When the US women’s soccer team won the inaugural World Cup in 1991, the players returned from China to discover that they might as well have done it on a distant planet. “We came home to nothing,” said midfielder Julie Foudy. “No one knows. No one cares.”
When the Americans go after an unprecedented third straight title as the quadrennial tournament begins this week in New Zealand and Australia, everybody back home and around the planet will know what’s happening down under and millions of fans will be tuning in during the middle of the night to watch.
“We can see and feel the game growing and the world changing around us,” said Megan Rapinoe, who’ll be playing in her fourth Cup.
The women’s sport has undergone a profound evolution over the past three decades and now is truly global and increasingly professional. “There are more players at a higher level,” said Kate Markgraf, the US team’s general manager, “and the quality of the player is much better.”
Nearly 200 countries now have women’s national teams and enough of them are sufficiently competitive that the Cup field will have a record 32 entrants, double the number in 1999. The expansion, up from 24 last time, gave entrée to eight newcomers and a priceless opportunity on the planetary stage.
“We find that we always do well but had never done enough to get ourselves to that magical place, which is a European championship or the World Cup,” said forward Amber Barrett, whose goal at Scotland finally punched Ireland’s ticket. “That feeling for everybody was just unbelievable.”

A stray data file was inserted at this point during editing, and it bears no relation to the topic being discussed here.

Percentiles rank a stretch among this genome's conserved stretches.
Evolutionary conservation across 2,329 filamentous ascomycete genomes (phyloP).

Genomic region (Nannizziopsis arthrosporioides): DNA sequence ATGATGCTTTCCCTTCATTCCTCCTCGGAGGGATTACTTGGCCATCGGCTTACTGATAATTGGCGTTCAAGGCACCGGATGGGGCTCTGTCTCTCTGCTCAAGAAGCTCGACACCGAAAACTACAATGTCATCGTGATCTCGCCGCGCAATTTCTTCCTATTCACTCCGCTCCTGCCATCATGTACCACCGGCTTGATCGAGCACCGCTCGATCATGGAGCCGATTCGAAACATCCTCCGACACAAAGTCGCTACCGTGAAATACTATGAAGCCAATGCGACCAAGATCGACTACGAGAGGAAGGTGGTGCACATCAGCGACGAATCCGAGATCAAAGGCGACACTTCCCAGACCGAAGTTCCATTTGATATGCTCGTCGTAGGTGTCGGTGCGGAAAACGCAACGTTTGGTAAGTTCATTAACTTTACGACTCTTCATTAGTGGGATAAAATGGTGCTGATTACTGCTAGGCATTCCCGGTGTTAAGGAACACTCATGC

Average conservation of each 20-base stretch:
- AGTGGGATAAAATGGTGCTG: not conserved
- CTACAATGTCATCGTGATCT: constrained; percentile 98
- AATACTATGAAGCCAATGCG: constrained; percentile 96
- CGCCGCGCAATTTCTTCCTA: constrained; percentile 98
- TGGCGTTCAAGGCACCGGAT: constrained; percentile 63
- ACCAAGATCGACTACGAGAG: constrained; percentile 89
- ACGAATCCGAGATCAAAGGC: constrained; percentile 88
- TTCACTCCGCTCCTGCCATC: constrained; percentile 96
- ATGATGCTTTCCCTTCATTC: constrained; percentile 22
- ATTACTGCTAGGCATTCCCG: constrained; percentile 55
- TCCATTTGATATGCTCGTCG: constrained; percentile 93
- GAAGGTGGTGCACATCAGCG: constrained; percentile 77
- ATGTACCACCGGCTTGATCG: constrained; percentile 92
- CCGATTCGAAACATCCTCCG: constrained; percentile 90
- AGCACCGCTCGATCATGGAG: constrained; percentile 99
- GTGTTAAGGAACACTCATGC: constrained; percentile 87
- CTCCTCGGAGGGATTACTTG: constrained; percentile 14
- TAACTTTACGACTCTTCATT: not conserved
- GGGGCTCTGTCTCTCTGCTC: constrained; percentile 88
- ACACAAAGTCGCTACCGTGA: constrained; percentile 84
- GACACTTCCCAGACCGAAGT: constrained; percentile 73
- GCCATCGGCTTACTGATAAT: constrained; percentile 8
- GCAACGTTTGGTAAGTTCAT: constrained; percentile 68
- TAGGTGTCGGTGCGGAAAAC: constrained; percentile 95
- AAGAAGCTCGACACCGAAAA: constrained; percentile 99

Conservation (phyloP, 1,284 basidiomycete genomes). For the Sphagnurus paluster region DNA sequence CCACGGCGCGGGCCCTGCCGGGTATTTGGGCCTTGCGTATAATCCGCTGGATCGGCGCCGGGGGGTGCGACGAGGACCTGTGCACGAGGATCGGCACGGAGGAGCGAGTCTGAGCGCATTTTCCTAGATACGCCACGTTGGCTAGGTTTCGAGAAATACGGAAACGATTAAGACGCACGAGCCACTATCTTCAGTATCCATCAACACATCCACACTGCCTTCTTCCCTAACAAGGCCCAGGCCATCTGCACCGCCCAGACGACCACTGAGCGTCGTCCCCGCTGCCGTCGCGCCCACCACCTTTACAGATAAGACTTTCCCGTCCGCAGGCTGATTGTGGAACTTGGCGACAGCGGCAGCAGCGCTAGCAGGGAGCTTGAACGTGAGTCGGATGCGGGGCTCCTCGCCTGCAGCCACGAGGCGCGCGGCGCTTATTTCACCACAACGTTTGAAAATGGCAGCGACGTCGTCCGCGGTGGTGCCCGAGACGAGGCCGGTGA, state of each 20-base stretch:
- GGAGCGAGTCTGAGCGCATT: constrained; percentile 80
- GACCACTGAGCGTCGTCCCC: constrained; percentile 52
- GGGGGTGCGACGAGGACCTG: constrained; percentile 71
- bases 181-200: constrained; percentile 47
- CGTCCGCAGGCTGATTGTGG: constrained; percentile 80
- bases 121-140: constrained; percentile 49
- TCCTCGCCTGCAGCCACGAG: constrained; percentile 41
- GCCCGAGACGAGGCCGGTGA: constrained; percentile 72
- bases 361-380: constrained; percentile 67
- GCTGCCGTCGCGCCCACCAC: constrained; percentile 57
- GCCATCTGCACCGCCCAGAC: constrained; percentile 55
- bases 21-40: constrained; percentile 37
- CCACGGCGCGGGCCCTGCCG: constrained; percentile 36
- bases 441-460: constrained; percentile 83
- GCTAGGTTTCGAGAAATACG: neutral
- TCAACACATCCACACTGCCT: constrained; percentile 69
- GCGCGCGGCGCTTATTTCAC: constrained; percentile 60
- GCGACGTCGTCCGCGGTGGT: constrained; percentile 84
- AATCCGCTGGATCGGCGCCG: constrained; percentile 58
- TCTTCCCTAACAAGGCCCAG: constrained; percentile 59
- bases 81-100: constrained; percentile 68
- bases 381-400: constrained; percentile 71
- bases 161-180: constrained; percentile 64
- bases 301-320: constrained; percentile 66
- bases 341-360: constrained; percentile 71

Portugal, whose women’s program languished unnoticed for years, made history by finally qualifying for the Cup. “Portuguese women’s football needed it,” said defender Carole Costa. “We’ve been in the Euros twice already, but the World Cup is a different thing. We know the impact that it had in Portugal for all the people who follow women’s football, for those who began to follow and for the sponsors.”
For Portugal, Panama, Vietnam, and the Philippines, this Cup will mark their first appearance in any FIFA women’s tournament. “Soccer is the most-played sport in the world and for so many decades women were not allowed to play in so many countries,” said US cocaptain Alex Morgan. “So we had a lot of catching up to do and I think that’s happening at such an accelerated rate.”
Some nations such as the US, Germany, and the Scandinavian countries supported the women’s game decades ago. “There were some countries that had a head start,” observed Markgraf, who won half a dozen World Cup and Olympic medals. “Either they were progressive or they had Title IX where they had to do it.”
In most of Europe, though, women at best were shunted aside for decades. For half a century, the English FA banned women’s teams from playing on member clubs’ grounds. “The game of football is quite unsuitable for females and ought not to be encouraged,” the association declared.
So when top men’s clubs such as Chelsea and Manchester City added women’s teams, England’s national team flourished, winning last year’s European championship, the country’s first major title since the men claimed the 1966 World Cup.